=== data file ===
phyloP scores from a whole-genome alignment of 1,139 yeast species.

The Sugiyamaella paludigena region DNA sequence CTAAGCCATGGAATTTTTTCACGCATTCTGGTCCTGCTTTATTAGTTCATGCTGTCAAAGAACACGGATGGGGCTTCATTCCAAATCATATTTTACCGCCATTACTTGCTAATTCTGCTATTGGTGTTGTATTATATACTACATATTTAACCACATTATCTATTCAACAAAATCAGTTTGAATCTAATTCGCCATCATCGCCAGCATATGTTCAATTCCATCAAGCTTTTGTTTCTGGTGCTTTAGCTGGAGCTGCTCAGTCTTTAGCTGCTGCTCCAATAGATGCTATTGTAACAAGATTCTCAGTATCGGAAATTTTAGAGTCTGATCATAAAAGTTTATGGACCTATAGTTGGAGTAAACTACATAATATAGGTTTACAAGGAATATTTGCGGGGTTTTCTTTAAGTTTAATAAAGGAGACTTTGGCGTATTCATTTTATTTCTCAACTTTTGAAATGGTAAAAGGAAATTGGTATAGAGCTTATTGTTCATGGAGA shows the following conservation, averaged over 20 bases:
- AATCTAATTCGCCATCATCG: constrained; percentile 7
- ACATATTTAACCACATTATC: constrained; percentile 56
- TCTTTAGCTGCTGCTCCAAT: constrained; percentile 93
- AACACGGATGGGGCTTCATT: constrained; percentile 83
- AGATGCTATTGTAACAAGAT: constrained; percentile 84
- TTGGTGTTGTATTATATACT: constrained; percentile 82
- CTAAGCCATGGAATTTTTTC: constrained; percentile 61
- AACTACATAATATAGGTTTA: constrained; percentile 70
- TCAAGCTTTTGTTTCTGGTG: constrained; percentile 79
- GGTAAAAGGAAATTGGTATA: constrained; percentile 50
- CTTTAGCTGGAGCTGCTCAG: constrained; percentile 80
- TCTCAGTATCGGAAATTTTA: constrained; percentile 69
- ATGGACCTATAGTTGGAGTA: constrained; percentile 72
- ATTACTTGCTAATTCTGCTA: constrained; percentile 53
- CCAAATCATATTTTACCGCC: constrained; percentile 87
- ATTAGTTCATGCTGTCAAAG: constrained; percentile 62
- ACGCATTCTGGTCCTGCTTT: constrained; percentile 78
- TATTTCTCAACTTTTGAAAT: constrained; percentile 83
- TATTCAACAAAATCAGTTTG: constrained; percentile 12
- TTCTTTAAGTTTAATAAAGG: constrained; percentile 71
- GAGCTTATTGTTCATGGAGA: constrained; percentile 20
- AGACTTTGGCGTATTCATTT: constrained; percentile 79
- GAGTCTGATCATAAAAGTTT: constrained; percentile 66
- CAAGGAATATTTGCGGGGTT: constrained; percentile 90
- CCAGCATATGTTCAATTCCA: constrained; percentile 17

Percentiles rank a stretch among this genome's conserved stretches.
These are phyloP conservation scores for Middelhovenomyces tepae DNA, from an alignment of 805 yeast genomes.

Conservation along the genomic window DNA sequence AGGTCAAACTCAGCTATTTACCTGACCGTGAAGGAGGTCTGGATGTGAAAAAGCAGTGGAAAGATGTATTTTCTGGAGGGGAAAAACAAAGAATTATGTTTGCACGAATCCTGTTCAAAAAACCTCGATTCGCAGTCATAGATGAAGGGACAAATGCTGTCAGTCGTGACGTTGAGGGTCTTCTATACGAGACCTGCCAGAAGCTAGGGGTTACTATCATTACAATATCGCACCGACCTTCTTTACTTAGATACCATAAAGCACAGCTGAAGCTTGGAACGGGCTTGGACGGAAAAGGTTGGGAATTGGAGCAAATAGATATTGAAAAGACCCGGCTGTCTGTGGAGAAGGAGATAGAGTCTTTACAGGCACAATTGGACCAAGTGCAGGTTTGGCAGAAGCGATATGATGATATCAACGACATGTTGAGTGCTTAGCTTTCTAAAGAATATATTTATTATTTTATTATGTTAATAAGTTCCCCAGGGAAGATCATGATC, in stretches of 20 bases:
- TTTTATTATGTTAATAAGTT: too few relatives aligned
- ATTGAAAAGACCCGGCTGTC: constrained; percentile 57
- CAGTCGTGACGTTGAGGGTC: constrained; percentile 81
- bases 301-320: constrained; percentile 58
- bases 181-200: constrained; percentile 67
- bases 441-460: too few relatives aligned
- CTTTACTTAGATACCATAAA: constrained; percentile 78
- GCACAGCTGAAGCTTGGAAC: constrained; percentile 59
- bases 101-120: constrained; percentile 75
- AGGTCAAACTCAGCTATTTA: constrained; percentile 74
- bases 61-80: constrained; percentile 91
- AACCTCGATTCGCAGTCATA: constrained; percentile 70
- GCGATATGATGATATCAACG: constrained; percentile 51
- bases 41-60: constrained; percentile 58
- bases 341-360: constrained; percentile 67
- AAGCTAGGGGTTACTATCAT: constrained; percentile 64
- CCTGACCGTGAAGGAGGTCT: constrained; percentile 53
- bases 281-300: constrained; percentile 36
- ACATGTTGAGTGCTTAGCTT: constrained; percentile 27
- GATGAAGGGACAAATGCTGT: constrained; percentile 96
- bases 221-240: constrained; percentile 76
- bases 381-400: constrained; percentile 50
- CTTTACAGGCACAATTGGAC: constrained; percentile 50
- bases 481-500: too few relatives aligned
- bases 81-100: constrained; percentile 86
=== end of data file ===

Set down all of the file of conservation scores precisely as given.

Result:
phyloP scores from a whole-genome alignment of 1,139 yeast species.

The Sugiyamaella paludigena region DNA sequence CTAAGCCATGGAATTTTTTCACGCATTCTGGTCCTGCTTTATTAGTTCATGCTGTCAAAGAACACGGATGGGGCTTCATTCCAAATCATATTTTACCGCCATTACTTGCTAATTCTGCTATTGGTGTTGTATTATATACTACATATTTAACCACATTATCTATTCAACAAAATCAGTTTGAATCTAATTCGCCATCATCGCCAGCATATGTTCAATTCCATCAAGCTTTTGTTTCTGGTGCTTTAGCTGGAGCTGCTCAGTCTTTAGCTGCTGCTCCAATAGATGCTATTGTAACAAGATTCTCAGTATCGGAAATTTTAGAGTCTGATCATAAAAGTTTATGGACCTATAGTTGGAGTAAACTACATAATATAGGTTTACAAGGAATATTTGCGGGGTTTTCTTTAAGTTTAATAAAGGAGACTTTGGCGTATTCATTTTATTTCTCAACTTTTGAAATGGTAAAAGGAAATTGGTATAGAGCTTATTGTTCATGGAGA shows the following conservation, averaged over 20 bases:
- AATCTAATTCGCCATCATCG: constrained; percentile 7
- ACATATTTAACCACATTATC: constrained; percentile 56
- TCTTTAGCTGCTGCTCCAAT: constrained; percentile 93
- AACACGGATGGGGCTTCATT: constrained; percentile 83
- AGATGCTATTGTAACAAGAT: constrained; percentile 84
- TTGGTGTTGTATTATATACT: constrained; percentile 82
- CTAAGCCATGGAATTTTTTC: constrained; percentile 61
- AACTACATAATATAGGTTTA: constrained; percentile 70
- TCAAGCTTTTGTTTCTGGTG: constrained; percentile 79
- GGTAAAAGGAAATTGGTATA: constrained; percentile 50
- CTTTAGCTGGAGCTGCTCAG: constrained; percentile 80
- TCTCAGTATCGGAAATTTTA: constrained; percentile 69
- ATGGACCTATAGTTGGAGTA: constrained; percentile 72
- ATTACTTGCTAATTCTGCTA: constrained; percentile 53
- CCAAATCATATTTTACCGCC: constrained; percentile 87
- ATTAGTTCATGCTGTCAAAG: constrained; percentile 62
- ACGCATTCTGGTCCTGCTTT: constrained; percentile 78
- TATTTCTCAACTTTTGAAAT: constrained; percentile 83
- TATTCAACAAAATCAGTTTG: constrained; percentile 12
- TTCTTTAAGTTTAATAAAGG: constrained; percentile 71
- GAGCTTATTGTTCATGGAGA: constrained; percentile 20
- AGACTTTGGCGTATTCATTT: constrained; percentile 79
- GAGTCTGATCATAAAAGTTT: constrained; percentile 66
- CAAGGAATATTTGCGGGGTT: constrained; percentile 90
- CCAGCATATGTTCAATTCCA: constrained; percentile 17

Percentiles rank a stretch among this genome's conserved stretches.
These are phyloP conservation scores for Middelhovenomyces tepae DNA, from an alignment of 805 yeast genomes.

Conservation along the genomic window DNA sequence AGGTCAAACTCAGCTATTTACCTGACCGTGAAGGAGGTCTGGATGTGAAAAAGCAGTGGAAAGATGTATTTTCTGGAGGGGAAAAACAAAGAATTATGTTTGCACGAATCCTGTTCAAAAAACCTCGATTCGCAGTCATAGATGAAGGGACAAATGCTGTCAGTCGTGACGTTGAGGGTCTTCTATACGAGACCTGCCAGAAGCTAGGGGTTACTATCATTACAATATCGCACCGACCTTCTTTACTTAGATACCATAAAGCACAGCTGAAGCTTGGAACGGGCTTGGACGGAAAAGGTTGGGAATTGGAGCAAATAGATATTGAAAAGACCCGGCTGTCTGTGGAGAAGGAGATAGAGTCTTTACAGGCACAATTGGACCAAGTGCAGGTTTGGCAGAAGCGATATGATGATATCAACGACATGTTGAGTGCTTAGCTTTCTAAAGAATATATTTATTATTTTATTATGTTAATAAGTTCCCCAGGGAAGATCATGATC, in stretches of 20 bases:
- TTTTATTATGTTAATAAGTT: too few relatives aligned
- ATTGAAAAGACCCGGCTGTC: constrained; percentile 57
- CAGTCGTGACGTTGAGGGTC: constrained; percentile 81
- bases 301-320: constrained; percentile 58
- bases 181-200: constrained; percentile 67
- bases 441-460: too few relatives aligned
- CTTTACTTAGATACCATAAA: constrained; percentile 78
- GCACAGCTGAAGCTTGGAAC: constrained; percentile 59
- bases 101-120: constrained; percentile 75
- AGGTCAAACTCAGCTATTTA: constrained; percentile 74
- bases 61-80: constrained; percentile 91
- AACCTCGATTCGCAGTCATA: constrained; percentile 70
- GCGATATGATGATATCAACG: constrained; percentile 51
- bases 41-60: constrained; percentile 58
- bases 341-360: constrained; percentile 67
- AAGCTAGGGGTTACTATCAT: constrained; percentile 64
- CCTGACCGTGAAGGAGGTCT: constrained; percentile 53
- bases 281-300: constrained; percentile 36
- ACATGTTGAGTGCTTAGCTT: constrained; percentile 27
- GATGAAGGGACAAATGCTGT: constrained; percentile 96
- bases 221-240: constrained; percentile 76
- bases 381-400: constrained; percentile 50
- CTTTACAGGCACAATTGGAC: constrained; percentile 50
- bases 481-500: too few relatives aligned
- bases 81-100: constrained; percentile 86